Libertarian presidential nominee; former Republican NM Governor
Side-by-side issue comparison to Mitt Romney
Gary Johnson will be on the ballot as a presidential candidate in all 50 states in November. He was elected twice as Governor of New Mexico, as a Republican, but was barred from the early Republican primary debates, so he switched parties to Libertarian.
Gov. Johnson will be similarly excluded from the presidential debates, under the rules determined by the Commission on Presidential Debates, a "bipartisan" organization run by the Democrats and the Republicans (but with no Libertarian representation).
Our OnTheIssues book provides the equal coverage that the debates will not provide, including a direct comparison of Johnson vs. Romney these issues:
Obama vs. Stein vs. Romney vs. Johnson on Domestic Issues:
My desire to serve has been with me since childhood
My dad always told me to set goals and often made statements like, "When you become President." and "When you become a millionaire.."
My desire to serve has been with me for as long as I can remember. As early as fourth grade, I remember thinking
I would like to run for high office someday. When my teacher did a class survey, I was voted most likely to become President of the US. That might have been when the political bug bit me.
Source: Seven Principles, by Gary Johnson, p. 11-13
, Aug 1, 2012
I view government in the same way as philosopher Ayn Rand
Without exception, I am a civil libertarian. I believe in the supremacy of individual rights and personal freedoms above unwarranted government interference or control.
Overall, I think I view big government in the same way that the novelist and philosopher Ayn Rand did--that it really oppresses those that create, if you will, and tries to take away from those that produce and give to the non-producers.
Source: Seven Principles, by Gary Johnson, p. 31
, Aug 1, 2012
Seven Principles of Good Government for work & life
I base my decisions, both personally and professionally, on seven principles that I've derived from my experiences.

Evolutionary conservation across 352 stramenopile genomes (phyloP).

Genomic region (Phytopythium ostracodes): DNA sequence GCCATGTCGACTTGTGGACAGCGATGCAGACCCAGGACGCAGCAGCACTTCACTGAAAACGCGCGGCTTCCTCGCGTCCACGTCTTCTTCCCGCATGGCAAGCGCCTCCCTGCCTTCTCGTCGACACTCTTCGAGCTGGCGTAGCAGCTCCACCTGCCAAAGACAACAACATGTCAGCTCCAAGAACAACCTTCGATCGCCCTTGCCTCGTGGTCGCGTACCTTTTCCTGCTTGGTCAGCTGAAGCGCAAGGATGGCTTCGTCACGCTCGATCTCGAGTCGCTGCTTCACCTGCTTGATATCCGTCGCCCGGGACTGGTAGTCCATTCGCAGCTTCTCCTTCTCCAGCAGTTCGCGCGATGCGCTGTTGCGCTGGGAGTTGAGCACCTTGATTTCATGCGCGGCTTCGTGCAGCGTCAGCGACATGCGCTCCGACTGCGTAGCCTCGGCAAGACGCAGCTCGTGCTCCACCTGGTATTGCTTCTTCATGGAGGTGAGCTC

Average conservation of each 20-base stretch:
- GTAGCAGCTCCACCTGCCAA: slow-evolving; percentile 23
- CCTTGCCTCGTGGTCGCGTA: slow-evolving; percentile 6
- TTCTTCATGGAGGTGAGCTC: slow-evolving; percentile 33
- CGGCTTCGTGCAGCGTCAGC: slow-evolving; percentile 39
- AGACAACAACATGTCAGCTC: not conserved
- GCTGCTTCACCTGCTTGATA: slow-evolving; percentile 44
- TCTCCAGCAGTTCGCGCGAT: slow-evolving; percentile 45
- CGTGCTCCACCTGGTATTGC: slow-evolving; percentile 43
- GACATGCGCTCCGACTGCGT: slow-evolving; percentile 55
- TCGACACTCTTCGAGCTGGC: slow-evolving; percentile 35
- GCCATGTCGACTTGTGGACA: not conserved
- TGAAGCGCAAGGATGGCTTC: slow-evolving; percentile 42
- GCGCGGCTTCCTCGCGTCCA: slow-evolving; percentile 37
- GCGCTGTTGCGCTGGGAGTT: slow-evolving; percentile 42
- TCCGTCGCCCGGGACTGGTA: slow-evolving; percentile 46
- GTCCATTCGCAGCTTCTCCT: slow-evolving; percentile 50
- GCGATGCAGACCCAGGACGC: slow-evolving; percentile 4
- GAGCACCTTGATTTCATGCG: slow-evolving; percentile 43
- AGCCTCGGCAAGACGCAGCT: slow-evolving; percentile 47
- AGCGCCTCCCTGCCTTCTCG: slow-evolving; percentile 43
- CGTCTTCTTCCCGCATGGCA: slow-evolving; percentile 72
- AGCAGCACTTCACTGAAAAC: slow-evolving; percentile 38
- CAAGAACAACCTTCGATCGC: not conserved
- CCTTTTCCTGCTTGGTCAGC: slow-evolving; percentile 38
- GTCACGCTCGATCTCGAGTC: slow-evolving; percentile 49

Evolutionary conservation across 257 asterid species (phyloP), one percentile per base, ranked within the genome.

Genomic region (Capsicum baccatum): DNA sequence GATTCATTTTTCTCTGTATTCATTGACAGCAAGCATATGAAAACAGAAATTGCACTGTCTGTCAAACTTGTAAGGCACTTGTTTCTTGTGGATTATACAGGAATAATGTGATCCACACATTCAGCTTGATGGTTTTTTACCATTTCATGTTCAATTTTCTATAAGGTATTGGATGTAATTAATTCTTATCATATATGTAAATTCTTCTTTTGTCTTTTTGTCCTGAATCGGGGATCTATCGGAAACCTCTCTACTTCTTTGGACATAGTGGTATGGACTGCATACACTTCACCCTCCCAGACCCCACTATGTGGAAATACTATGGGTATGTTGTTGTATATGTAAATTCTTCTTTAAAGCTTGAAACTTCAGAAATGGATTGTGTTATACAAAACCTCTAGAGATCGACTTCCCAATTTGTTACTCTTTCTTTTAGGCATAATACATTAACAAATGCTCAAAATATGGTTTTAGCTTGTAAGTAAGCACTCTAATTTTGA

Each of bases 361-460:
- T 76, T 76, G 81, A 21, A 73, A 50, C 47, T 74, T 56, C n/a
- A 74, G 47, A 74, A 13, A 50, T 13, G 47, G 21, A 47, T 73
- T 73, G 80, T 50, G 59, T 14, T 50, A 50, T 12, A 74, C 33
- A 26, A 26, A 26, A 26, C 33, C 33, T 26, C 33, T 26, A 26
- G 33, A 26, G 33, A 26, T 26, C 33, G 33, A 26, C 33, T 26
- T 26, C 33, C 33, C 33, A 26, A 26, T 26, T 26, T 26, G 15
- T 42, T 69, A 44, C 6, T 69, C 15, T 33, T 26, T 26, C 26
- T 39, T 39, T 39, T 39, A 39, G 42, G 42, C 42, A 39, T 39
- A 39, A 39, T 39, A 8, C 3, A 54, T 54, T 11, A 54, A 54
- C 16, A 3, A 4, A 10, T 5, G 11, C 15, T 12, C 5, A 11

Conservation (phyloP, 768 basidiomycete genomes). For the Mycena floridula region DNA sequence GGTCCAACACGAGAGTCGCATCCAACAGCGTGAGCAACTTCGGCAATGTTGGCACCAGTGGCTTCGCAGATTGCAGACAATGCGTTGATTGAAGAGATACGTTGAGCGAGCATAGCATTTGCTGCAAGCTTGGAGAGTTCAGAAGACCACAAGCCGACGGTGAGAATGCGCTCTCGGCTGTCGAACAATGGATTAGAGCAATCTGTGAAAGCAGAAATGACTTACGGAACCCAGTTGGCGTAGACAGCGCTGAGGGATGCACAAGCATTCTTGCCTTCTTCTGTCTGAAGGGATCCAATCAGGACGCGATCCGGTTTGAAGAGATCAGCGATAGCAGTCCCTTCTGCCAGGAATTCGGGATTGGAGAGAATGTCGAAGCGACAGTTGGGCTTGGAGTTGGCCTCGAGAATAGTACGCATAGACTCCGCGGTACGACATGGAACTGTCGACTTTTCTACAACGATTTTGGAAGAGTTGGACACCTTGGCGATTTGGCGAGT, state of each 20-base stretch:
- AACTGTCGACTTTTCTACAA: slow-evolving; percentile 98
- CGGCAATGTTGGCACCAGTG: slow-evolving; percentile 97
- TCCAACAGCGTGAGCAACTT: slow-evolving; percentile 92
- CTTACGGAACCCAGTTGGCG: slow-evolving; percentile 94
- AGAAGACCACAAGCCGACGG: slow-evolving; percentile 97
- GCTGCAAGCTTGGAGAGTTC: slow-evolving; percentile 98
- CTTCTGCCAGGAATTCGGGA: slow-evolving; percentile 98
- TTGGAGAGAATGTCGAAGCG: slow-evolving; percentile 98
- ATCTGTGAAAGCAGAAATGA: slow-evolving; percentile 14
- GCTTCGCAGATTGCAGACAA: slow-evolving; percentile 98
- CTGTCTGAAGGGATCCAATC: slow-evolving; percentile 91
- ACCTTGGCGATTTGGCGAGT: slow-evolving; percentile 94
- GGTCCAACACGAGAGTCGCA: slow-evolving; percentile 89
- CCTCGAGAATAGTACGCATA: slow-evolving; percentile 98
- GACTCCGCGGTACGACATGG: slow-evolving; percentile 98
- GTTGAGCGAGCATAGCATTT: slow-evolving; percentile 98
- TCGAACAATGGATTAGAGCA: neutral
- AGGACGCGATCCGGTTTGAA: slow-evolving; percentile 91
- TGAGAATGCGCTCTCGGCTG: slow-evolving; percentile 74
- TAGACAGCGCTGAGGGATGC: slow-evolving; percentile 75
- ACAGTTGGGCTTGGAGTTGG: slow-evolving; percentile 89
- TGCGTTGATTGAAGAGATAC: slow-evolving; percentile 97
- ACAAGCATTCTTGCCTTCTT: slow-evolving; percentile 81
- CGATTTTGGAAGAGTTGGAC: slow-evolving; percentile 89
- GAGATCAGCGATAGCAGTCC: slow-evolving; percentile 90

Become reality-driven. Don't kid yourself or others. Base your decisions and actions on what's what.
Always be honest and tell
the truth. It is extremely difficult to damage people who are willing to tell the truth.
Always do what's right and fair. Remember, the more you accomplish, the louder your critics become. Learn to ignore them. Maintain your integrity and continue to
do what's right.
Determine your goal. Develop a plan to reach that goal. Then act--don't procrastinate.
Make sure everyone who ought to know what you're doing, knows what you're doing.
Don't hesitate to deliver bad news. Acknowledge mistakes
immediately. There may still be time to salvage things or make corrections.
Be willing to do whatever it takes to get the job done. If your job doesn't excite you enough to follow this principle, resign and find a job you love.
I graduated from UNM in 1975 with a bachelor's degree in political science, married my college sweetheart Denise "Dee" Simms, and started my own business, which eventually became Big J Enterprises.
Near the end of college,
I'd been working construction for a contractor who built from the ground up. It was good fortune for me: I learned electrical, foundations, masonry, sheetrock, framing and painting.
But the contractor ran out of work, and I needed about $30 a week to get by. So, I started looking around for other jobs.
I passed out circulars door-to-door that read, "College student needs work.
Will do carpentry, painting, cement, anything and everything." That was the origin of Big J.
Gave fiancee "Atlas Shrugged" to explain his politics
I called her. I was nervous. I left a long phone message, wondering whether she had any interest in a relationship with a 55-year-old ski bum. About 3 months later, Kate called me back. She'd broken up with her boyfriend again.
For good, this time. And she would love to see if a relationship was possible. We've been together pretty much ever since.
Kate is beautiful, she's athletic, she's smart.
We're in love. I asked her to marry me while we were on a chair lift at Taos. At one point, early in our time together, Kate asked me about my politics and political philosophy.
What it was, how I'd come to it. I gave her a copy of "Atlas Shrugged." Kate and I each wear an engagement ring.
He also signed a bill to let New Mexicans drive 75 mph on highways, and another one to let them buy beer on Sundays. ("Why not? That's a stupid rule. People can make their own decisions about what day of the week they want a beer.")